Julie explains why she feels that discussing fertility issues with women undergoing treatment for breast cancer ought to be a matter of routine.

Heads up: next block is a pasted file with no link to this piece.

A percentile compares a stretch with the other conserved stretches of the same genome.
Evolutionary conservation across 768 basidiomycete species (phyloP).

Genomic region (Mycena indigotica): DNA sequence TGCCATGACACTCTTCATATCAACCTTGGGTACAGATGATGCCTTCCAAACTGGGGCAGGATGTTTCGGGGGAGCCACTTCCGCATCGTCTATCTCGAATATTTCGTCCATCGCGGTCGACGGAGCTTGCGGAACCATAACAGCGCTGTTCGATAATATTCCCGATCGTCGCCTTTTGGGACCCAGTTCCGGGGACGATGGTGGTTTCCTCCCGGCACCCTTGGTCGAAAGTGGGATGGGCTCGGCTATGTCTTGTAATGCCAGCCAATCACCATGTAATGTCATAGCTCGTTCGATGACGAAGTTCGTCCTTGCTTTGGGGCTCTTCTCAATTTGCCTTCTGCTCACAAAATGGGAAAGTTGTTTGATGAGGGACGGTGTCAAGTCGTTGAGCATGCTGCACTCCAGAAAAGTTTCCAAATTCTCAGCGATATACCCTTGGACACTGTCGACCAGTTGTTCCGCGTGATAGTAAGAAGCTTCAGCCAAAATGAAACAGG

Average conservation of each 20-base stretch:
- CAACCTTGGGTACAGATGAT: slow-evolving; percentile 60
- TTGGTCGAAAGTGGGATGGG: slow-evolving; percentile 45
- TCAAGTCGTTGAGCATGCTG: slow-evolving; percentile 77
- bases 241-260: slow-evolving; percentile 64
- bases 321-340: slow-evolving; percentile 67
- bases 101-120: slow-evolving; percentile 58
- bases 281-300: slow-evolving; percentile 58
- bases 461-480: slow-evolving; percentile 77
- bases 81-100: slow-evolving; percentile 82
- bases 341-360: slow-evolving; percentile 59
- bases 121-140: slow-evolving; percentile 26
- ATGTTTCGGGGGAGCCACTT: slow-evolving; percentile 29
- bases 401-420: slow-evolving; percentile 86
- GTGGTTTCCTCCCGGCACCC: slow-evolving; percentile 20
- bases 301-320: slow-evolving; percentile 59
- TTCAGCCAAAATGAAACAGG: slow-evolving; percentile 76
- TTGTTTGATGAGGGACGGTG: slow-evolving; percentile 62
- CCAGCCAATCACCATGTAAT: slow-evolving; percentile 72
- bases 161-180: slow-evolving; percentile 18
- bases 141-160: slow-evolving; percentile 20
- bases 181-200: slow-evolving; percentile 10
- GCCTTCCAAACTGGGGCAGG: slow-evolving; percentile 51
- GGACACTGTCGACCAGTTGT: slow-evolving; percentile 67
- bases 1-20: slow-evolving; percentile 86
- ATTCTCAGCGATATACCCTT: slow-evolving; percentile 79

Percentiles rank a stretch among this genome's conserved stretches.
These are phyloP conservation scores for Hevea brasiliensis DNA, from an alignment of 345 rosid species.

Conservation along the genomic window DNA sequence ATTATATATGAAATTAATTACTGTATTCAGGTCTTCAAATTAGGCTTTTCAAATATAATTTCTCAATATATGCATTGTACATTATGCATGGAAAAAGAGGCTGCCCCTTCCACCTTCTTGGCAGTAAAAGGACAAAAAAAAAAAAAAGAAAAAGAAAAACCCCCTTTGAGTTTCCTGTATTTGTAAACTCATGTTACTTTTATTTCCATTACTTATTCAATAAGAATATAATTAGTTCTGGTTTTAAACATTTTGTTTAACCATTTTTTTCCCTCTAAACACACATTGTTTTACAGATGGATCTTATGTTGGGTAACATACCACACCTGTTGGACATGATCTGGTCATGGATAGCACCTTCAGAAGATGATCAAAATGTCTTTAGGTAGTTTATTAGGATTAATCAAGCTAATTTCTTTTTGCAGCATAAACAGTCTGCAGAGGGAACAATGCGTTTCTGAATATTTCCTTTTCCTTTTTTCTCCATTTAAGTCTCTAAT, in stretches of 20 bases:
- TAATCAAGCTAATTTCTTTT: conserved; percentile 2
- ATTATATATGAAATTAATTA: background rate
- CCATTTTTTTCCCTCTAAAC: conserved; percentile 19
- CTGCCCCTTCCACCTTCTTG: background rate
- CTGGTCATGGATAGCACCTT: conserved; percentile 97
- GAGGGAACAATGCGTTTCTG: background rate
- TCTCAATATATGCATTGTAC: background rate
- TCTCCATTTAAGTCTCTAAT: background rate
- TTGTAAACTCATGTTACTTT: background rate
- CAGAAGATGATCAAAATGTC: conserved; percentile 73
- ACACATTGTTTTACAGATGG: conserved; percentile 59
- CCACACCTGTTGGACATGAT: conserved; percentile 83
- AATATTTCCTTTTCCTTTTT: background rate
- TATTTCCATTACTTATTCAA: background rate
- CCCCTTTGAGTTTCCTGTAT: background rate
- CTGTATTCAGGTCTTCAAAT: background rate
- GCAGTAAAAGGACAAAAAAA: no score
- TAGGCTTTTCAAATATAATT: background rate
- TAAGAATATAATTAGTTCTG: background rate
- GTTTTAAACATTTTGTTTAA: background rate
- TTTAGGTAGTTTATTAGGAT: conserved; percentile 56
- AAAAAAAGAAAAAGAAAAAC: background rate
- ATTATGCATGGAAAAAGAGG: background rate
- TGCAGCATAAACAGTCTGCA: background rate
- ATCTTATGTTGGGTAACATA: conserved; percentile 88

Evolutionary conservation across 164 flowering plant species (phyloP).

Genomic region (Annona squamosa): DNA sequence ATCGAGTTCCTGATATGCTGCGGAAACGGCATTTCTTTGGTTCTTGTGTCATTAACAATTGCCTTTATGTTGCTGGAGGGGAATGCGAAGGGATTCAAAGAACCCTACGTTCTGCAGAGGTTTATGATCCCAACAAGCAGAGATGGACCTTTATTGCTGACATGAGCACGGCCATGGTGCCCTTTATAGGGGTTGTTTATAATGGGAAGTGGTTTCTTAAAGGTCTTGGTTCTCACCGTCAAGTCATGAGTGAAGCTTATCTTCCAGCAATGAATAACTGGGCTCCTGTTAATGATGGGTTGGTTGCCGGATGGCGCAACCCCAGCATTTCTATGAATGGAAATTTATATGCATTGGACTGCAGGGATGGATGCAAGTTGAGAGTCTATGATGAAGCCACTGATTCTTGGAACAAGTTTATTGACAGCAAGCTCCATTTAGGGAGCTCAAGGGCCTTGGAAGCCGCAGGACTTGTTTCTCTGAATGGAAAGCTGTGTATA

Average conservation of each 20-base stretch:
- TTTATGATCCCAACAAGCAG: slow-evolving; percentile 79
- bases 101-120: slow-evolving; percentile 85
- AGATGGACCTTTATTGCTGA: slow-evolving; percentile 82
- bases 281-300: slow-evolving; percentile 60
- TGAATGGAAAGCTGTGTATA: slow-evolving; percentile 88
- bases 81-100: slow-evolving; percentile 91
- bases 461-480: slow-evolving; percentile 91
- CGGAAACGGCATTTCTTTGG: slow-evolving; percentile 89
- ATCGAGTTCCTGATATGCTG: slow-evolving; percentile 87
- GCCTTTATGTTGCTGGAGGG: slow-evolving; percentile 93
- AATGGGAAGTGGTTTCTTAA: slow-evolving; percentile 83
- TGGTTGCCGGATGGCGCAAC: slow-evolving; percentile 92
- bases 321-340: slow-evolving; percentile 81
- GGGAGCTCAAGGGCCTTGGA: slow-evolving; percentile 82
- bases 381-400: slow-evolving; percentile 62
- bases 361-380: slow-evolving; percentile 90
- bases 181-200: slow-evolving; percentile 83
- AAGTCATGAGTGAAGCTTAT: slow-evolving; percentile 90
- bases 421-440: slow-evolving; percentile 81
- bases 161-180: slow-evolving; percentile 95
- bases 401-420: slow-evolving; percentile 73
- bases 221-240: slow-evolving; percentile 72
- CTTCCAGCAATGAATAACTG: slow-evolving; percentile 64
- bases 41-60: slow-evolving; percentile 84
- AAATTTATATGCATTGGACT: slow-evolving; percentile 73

Yes, the fertility subject was a little difficult for me. I didn’t have much time to decide if I wanted to freeze egg cells. I think I had two days. I just had… it was a short time after my surgery; I was recovering from my operation. I had an infection and I think I didn’t even tell my spouse at the time. I didn’t really have time. And he had already told me that we had one child and he was fine with it. But for me, in my mind I always wanted to have 2 or 3 kids. I would have liked my daughter to have brothers and sisters. And finally, very quickly I decided that I wouldn’t freeze my eggs because I didn’t want to go through another kind of process and then… The… When I was reading about the success rate of in vitro fertilization and all that after, it was not reassuring. So I told myself: “Why would I go through this now? I am going through a lot and if I become infertile because of the chemo, well that will be it.”
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